I think the "apart from checklists" caveat in your question makes it difficult to give you the answer you want. Astronauts aboard the ISS have a checklist that they have to complete for basically every mission activity (here is the NASA checklist for EVA), especially if its related to the outside of the bulkhead.
Page 54 of that document makes it seem as though crewlock repressurization is designed to take approximately 15 minutes- 5 for prep, 10 for the actual repress process, and then I'm sure there are plenty of time consuming activities during the Post-EVA process.
If you feel like skimming through the rest of the EVA manual, you might note that some airlock pressurization criteria are things like "Wait until |dP/dT| < 0.04 mmHg/min" or "Wait 25 seconds." This leads me to believe that there are some opportunities for conversational chatter/dirty jokes with the comm officer, but it probably depends on who's in the airlock (and on the other end). Besides, there is a lot to be focused on when you're running through these mission procedures, so I doubt ISS astronauts are bored in there. They do have to record instrument readings and do maintenance checks.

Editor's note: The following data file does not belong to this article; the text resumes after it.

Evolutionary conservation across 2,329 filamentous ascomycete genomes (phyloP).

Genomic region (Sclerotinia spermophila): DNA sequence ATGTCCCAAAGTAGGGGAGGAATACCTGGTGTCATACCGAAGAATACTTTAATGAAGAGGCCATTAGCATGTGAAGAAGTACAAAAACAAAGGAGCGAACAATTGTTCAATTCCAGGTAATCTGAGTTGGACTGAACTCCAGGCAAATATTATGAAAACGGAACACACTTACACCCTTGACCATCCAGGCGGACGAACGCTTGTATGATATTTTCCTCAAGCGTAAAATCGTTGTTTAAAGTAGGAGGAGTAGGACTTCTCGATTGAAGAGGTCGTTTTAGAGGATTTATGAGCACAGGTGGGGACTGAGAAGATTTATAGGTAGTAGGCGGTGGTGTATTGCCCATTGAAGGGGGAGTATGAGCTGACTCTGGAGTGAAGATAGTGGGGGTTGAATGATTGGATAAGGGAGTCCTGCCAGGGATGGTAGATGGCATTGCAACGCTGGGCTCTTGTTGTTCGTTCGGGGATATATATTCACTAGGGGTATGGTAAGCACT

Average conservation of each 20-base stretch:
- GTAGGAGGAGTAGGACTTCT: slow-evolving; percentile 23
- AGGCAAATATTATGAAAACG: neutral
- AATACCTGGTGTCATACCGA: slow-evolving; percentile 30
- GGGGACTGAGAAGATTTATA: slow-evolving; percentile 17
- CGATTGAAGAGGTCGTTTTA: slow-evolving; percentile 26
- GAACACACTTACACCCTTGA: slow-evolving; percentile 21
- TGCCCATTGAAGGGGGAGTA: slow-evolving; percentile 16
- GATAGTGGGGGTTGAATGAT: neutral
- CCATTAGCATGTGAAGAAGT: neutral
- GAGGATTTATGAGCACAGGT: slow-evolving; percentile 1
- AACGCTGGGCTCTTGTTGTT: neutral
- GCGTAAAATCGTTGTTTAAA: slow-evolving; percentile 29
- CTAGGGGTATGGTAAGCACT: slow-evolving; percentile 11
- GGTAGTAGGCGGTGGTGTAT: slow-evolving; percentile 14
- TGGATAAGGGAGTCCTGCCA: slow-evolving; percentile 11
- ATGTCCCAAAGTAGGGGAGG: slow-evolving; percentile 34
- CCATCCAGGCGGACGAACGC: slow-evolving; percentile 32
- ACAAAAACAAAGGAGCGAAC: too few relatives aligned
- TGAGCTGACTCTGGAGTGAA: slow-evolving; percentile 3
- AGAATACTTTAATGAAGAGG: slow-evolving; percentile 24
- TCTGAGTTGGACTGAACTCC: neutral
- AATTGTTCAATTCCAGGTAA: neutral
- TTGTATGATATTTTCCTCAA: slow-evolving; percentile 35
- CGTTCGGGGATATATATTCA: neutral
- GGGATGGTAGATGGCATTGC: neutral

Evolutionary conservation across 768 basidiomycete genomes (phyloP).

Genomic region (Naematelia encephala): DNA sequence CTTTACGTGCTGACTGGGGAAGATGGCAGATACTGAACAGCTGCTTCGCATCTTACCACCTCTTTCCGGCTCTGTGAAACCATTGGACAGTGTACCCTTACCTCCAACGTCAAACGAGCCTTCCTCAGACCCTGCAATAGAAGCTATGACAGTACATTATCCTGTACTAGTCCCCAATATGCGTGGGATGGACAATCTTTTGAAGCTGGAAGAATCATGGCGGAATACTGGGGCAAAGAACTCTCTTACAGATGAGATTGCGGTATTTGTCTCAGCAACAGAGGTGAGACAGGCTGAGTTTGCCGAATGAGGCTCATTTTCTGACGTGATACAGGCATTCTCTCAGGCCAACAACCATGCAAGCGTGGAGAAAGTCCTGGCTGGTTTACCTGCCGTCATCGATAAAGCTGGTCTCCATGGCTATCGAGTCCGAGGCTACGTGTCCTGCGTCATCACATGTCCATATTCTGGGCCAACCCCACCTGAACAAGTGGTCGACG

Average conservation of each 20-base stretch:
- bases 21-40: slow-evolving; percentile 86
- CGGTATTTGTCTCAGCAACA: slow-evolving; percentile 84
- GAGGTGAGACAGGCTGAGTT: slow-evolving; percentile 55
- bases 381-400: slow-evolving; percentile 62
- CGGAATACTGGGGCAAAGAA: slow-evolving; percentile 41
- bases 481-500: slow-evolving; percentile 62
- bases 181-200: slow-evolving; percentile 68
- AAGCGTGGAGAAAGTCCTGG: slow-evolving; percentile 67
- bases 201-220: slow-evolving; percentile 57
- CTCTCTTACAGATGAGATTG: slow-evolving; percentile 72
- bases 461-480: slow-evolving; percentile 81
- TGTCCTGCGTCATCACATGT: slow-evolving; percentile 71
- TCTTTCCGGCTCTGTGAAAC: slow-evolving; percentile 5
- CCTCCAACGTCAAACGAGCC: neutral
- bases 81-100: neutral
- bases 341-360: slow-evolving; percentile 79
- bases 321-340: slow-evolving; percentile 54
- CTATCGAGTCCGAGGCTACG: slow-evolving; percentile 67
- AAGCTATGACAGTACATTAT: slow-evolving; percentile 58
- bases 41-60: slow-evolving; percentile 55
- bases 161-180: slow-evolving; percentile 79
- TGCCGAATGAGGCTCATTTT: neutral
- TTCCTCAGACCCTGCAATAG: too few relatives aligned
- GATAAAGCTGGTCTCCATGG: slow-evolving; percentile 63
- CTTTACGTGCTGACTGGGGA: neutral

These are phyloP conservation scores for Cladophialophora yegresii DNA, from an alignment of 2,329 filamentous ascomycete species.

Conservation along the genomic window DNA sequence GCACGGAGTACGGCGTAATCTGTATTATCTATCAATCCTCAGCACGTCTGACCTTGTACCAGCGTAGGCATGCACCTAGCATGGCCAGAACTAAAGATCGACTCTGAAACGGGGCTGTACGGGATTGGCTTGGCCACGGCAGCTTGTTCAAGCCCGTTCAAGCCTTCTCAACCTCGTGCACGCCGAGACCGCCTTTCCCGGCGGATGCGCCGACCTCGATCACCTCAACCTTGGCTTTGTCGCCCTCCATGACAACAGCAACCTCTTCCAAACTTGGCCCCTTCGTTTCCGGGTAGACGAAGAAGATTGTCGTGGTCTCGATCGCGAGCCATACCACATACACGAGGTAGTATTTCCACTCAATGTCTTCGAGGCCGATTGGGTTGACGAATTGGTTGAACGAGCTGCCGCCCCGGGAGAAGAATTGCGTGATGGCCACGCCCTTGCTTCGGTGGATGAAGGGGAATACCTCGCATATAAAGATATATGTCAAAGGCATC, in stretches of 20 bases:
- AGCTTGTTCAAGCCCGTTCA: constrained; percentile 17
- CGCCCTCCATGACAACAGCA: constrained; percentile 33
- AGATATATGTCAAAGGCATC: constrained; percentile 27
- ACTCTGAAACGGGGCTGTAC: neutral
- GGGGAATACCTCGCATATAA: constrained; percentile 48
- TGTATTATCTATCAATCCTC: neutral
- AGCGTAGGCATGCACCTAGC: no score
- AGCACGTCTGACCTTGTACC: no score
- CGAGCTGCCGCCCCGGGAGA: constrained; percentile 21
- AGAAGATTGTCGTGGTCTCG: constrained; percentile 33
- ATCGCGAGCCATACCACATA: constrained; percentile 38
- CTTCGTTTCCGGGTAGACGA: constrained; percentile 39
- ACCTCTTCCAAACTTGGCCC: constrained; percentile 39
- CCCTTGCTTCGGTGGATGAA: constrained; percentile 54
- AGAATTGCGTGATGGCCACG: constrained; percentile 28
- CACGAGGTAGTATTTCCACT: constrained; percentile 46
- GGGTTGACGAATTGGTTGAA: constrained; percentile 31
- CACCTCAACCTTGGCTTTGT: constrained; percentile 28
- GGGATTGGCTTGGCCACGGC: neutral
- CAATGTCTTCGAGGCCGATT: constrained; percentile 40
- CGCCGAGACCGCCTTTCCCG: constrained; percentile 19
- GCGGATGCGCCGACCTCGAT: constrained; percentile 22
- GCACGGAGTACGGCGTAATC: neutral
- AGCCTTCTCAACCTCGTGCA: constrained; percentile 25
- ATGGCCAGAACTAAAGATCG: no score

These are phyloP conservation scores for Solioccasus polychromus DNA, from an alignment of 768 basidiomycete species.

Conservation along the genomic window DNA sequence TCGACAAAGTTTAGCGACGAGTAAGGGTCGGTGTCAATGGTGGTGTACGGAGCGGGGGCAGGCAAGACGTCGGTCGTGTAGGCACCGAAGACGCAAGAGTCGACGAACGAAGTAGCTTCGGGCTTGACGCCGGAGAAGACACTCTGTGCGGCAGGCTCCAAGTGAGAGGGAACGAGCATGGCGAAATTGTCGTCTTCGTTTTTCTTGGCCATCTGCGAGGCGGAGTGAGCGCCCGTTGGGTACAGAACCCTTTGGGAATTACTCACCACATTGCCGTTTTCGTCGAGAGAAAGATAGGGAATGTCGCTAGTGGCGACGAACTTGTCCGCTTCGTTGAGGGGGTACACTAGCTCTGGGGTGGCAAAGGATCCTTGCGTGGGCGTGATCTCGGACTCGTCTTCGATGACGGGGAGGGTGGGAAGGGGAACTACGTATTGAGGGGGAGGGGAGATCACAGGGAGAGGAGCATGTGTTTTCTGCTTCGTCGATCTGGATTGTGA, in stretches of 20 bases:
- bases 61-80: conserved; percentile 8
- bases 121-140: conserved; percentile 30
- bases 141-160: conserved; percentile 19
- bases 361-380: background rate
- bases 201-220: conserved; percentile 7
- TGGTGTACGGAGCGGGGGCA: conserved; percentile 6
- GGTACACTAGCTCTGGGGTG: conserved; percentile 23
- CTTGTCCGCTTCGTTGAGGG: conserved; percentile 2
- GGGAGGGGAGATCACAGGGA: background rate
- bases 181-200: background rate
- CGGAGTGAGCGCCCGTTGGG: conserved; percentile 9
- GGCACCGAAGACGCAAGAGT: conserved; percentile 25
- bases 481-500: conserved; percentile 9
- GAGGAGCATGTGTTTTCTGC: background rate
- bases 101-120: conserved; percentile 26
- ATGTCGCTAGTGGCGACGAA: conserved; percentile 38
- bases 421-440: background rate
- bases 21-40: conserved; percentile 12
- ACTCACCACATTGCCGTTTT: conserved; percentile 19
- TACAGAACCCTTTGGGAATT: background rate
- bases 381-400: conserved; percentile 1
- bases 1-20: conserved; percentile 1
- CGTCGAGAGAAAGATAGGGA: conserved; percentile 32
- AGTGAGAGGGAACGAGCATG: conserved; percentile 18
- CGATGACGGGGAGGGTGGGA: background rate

I know if it were me, I'd be far too transfixed by the upcoming (or recently completed) space walk to talk a lot about the weather down below, meal plans, or family, but hey...people can get used to anything. I'm sure to some of the more experienced spacewalkers, it becomes routine.